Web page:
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Internet Control Message Protocol

With the vast amount of traffic being carried across networks, there needed to be some mechanism for managing the overall infrastructure and determining things such as connection status, traffic flow, and availability. To handle these tasks, the Internet Control Message Protocol (ICMP) was developed. ICMP was designed to carry error, control, and informational messages. It also provides some excellent capabilities such as determining whether a destination is reachable, testing how long it takes to get to a particular destination, discovering what route a packet might take to get to a particular destination, and telling other network systems to slow down their rate of packet transmission.

Although originally designed with good intentions, ICMP has become the most popular mechanism for executing Denial of Service (DOS) attacks, which are designed to disrupt, delay, or destroy legitimate network communications. (See Chapter 26, "Distributed Denial of Service Attack Survivability," for more information on DOS attacks). Due to the rise in both the destructiveness and popularity of ICMP-based DOS attacks, many organizations block or deny any inbound ICMP packets from external sources.

ICMP packets are sent using the same header structure as IP packets with the Protocol Field set to "1" to indicate that it is an ICMP packet. Each packet also contains a type, which indicates what type of ICMP message it is, and a code field, which tells you what the message really means. For example, an ICMP packet with a type of 3 and a code of 1 tells you this is a "Destination Unreachable" message and, more specifically, a "Host Unreachable" message, usually indicating that you are unable to communicate with the intended destination. With more and more organizations blocking ICMP, but allowing specific TCP and UDP services, these messages can no longer be relied on to provide reliable information about the status or location of a destination. Table 3.2 shows some common ICMP message types and their corresponding codes.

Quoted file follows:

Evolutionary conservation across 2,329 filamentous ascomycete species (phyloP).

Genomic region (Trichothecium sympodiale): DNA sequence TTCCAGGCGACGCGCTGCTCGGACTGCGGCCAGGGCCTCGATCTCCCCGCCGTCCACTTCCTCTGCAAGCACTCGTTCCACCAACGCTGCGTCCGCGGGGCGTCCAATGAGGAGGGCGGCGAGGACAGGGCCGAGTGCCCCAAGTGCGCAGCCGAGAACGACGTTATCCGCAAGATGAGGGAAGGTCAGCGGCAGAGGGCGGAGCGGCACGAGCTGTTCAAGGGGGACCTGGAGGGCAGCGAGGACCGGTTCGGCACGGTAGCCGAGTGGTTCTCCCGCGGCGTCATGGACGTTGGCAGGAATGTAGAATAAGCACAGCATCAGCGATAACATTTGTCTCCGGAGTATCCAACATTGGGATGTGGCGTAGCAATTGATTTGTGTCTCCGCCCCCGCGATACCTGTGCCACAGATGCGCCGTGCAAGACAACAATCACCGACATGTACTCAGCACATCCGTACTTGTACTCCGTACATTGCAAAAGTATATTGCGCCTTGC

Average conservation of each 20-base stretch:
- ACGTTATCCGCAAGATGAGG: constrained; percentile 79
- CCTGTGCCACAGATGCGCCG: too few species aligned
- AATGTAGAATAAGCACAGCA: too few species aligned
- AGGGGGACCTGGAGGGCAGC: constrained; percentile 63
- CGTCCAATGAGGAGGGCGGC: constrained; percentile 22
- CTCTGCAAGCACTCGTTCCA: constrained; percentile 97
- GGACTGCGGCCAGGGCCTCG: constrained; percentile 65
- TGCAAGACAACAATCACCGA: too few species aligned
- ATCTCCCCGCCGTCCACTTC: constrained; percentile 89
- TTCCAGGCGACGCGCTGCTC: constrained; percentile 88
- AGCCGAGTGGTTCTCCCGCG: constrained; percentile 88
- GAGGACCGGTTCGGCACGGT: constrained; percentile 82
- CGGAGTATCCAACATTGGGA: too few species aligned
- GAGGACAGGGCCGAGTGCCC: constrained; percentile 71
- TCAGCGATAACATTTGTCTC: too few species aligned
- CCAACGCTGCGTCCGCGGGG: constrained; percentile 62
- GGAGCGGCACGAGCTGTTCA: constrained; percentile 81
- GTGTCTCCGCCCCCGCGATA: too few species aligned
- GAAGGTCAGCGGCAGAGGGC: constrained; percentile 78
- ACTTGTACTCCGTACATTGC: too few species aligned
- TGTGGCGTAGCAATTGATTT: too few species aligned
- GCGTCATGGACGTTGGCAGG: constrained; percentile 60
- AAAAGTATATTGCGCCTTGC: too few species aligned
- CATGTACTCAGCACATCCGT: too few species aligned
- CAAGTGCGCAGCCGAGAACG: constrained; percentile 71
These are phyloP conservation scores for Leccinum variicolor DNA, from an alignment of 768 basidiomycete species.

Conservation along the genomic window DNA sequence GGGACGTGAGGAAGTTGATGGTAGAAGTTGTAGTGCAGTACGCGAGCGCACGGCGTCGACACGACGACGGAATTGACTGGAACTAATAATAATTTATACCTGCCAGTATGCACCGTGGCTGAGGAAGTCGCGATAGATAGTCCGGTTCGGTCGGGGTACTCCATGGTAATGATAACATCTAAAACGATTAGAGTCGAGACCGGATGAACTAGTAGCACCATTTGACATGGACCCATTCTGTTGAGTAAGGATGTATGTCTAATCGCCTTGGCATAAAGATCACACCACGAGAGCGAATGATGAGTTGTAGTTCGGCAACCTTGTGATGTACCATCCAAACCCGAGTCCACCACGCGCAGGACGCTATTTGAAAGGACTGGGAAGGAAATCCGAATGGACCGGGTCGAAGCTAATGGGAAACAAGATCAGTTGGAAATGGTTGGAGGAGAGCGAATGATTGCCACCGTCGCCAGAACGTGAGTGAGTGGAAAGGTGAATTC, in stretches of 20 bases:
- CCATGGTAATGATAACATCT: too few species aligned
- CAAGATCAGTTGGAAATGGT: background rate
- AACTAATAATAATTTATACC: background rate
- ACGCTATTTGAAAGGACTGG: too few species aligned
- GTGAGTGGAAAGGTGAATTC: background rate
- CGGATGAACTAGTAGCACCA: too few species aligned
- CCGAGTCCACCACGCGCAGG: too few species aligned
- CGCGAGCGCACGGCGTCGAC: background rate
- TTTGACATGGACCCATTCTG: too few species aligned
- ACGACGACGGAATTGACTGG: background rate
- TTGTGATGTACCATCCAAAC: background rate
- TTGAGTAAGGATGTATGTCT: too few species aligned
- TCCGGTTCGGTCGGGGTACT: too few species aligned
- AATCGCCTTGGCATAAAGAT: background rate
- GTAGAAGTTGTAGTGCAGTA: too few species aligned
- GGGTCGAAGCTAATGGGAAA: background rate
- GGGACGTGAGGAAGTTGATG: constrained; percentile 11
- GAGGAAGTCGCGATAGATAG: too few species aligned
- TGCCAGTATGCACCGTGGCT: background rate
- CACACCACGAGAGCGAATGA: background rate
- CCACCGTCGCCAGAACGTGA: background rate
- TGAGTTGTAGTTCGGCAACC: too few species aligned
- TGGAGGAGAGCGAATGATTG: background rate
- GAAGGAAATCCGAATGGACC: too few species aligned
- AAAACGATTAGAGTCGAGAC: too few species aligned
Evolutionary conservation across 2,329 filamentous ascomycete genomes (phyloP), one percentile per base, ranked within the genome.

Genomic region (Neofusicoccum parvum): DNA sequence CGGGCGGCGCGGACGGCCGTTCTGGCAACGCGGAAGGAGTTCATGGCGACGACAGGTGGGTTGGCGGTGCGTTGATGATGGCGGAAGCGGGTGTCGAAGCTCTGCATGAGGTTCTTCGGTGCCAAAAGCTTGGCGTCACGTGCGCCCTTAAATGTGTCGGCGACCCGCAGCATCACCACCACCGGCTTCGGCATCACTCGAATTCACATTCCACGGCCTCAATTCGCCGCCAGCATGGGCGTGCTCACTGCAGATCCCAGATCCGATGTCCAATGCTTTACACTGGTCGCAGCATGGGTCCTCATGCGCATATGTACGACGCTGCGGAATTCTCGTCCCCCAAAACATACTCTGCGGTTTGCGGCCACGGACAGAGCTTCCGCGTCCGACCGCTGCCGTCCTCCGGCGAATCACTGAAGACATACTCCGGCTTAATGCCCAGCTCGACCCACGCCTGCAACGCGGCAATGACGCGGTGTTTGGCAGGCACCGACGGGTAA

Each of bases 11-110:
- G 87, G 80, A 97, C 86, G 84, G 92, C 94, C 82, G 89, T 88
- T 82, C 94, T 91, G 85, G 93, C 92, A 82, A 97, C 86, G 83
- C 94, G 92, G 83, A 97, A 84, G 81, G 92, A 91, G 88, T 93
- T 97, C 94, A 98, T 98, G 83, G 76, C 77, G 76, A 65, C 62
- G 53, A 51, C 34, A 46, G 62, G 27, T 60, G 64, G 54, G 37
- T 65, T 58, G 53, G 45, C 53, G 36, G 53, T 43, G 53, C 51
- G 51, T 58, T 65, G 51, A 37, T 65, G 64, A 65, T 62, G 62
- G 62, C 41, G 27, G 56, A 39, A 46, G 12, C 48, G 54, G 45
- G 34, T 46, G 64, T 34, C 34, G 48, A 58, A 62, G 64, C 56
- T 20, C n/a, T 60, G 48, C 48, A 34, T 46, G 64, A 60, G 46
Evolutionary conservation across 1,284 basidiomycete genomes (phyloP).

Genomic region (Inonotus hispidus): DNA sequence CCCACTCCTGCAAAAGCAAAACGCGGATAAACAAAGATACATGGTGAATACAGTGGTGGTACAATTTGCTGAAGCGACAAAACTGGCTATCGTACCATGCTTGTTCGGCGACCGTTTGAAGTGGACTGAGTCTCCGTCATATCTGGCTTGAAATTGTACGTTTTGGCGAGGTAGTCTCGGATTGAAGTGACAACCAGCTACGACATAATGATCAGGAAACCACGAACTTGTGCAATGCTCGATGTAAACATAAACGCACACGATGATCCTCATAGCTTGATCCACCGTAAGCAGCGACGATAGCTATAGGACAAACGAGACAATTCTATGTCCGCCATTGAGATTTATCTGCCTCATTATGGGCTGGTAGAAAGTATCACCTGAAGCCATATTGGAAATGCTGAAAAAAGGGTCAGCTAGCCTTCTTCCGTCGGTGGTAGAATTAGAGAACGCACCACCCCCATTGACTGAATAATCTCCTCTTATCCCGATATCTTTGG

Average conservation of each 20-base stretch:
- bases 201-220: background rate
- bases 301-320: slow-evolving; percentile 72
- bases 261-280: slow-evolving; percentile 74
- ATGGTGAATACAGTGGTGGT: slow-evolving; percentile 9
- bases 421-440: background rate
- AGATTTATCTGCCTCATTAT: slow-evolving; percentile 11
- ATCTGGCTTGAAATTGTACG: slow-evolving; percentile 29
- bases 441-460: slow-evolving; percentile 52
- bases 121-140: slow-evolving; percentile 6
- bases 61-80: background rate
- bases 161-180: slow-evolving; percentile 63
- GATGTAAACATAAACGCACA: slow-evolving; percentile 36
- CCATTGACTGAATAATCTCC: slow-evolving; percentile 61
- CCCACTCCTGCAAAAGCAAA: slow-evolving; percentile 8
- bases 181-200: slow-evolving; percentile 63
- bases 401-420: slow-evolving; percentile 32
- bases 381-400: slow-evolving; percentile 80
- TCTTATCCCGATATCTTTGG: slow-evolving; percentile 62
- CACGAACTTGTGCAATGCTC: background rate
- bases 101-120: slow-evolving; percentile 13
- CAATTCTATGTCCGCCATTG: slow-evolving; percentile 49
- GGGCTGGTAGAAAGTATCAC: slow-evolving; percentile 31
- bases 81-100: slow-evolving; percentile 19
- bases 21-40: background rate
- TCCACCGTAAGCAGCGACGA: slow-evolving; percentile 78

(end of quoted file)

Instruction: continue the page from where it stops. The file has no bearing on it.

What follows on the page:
Table 3.2 ICMP Message Types and Codes

Type

Code

Message

Meaning

0

0

Echo Reply

The destination machine is reachable and transmitting and receiving network traffic.

3

0

Net Unreachable

The destination network cannot be reached.

3

1

Host Unreachable

The destination system cannot be reached.

3

2

Protocol Unreachable

You cannot communicate to the destination using this protocol.

3

3

Port Unreachable

The specified destination port is not reachable.

3

4

Fragmentation Needed

You cannot communicate with your destination unless you use smaller packet sizes.

3

5

Source Route Failed

The route specified cannot reach the intended destination.

4

0

Source Quench

Please slow down, you are sending information too quickly for me to handle.

5

0

Network Redirect

To reach the destination network, use this other route.

5

1

Host Redirect

To reach the destination system, use this other route.

5

2

Service and Network Redirect

To reach a particular service on a particular network, use this route.

5

3

Service and Host Redrect

To reach a particular service on a particular system, use this route.

8

0

Echo Request

If you are my intended destination, please tell me that you are sending and receiving network traffic.

11

0

Time to Live Exceeded

The packets you sent were only valid for a certain time and they could not be delivered to the destination before that time ran out.

11

1

Fragment Reassembly Exceeded

The fragmented packets you sent could not be put back together in time.

12

0

Parameter Problem

The packet you sent had some problems in it and could not be processed. The code field points to where the error was located.

13

0

Timestamp Request

What time do you think it is?

14

0

Timestamp Reply

This is the time according to my clock.

15

0

Information Request

What network are you on and what is your IP address?

16

0

Information Reply

This is my network and IP address.


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